Office of Special Education and Rehabilitative Services released New Q&As.
The U.S. Department of Education’s Office of Special Education and Rehabilitative Services (OSERS) released two new Q&As entitled: The Office of Civil Rights Releases Fact Sheet on Supporting Intersex Students
On October 26, 2021, the Office of Civil Rights released a fact sheet designed to provide information about what it means to be intersex and the important role schools play in supporting the dignity, safety and well-being of all students. The fact sheet offers suggestions on ways schools can best support intersex students. Click here for a copy of the fact sheet.

The following decisions were recently added to the Office for Dispute Resolution's website: COVID Clearinghouse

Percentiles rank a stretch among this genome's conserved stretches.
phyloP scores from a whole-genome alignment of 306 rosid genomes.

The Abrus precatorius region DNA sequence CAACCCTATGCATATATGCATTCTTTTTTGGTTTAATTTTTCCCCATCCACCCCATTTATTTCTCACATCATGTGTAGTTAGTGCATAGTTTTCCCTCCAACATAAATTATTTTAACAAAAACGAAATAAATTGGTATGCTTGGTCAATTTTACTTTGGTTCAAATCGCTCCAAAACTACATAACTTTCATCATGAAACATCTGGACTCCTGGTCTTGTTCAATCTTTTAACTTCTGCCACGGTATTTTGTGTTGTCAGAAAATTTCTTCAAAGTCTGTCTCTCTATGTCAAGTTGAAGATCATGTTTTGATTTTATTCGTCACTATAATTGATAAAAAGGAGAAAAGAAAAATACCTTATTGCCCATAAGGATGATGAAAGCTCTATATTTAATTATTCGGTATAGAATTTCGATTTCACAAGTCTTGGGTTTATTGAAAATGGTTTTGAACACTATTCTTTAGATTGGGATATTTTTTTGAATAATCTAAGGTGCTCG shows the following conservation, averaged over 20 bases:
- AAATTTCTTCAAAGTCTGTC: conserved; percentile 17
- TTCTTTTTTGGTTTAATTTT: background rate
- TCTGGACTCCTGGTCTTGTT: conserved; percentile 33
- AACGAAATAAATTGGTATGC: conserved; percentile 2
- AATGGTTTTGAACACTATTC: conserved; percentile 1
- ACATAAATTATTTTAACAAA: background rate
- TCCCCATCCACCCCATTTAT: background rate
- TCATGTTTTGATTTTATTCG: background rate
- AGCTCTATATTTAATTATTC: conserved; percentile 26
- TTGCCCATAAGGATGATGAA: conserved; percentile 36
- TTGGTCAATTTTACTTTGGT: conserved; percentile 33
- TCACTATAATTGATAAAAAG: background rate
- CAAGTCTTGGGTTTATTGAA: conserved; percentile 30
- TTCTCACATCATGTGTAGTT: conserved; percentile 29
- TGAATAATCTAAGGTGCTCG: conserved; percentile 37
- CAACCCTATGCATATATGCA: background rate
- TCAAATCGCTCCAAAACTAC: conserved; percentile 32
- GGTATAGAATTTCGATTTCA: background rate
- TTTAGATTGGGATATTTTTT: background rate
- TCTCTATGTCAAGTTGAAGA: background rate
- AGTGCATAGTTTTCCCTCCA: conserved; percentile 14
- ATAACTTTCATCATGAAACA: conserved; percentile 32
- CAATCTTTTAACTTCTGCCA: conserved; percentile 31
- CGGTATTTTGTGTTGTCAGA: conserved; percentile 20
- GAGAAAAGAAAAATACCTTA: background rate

If legal actions are filed against your client districts related to masking requirements or absence of masking mandates, enforcement of masking, vaccine mandates for staff, requiring students testing positive or having symptoms to stay home, or similar issues arising from implementation of district health and safety plans, please keep us informed (to the extent you are able consistent with client preferences), and provide us with copies of any such complaints. Several solicitors have already shared copies of complaints and other pleadings as well as court decisions, including litigation related to masks. All of the information is uploaded to the COVID Clearinghouse.

You can upload any information that you wish to share or email it to, with “COVID information” in the subject line.


NEW! School Solicitors Monthly Exchange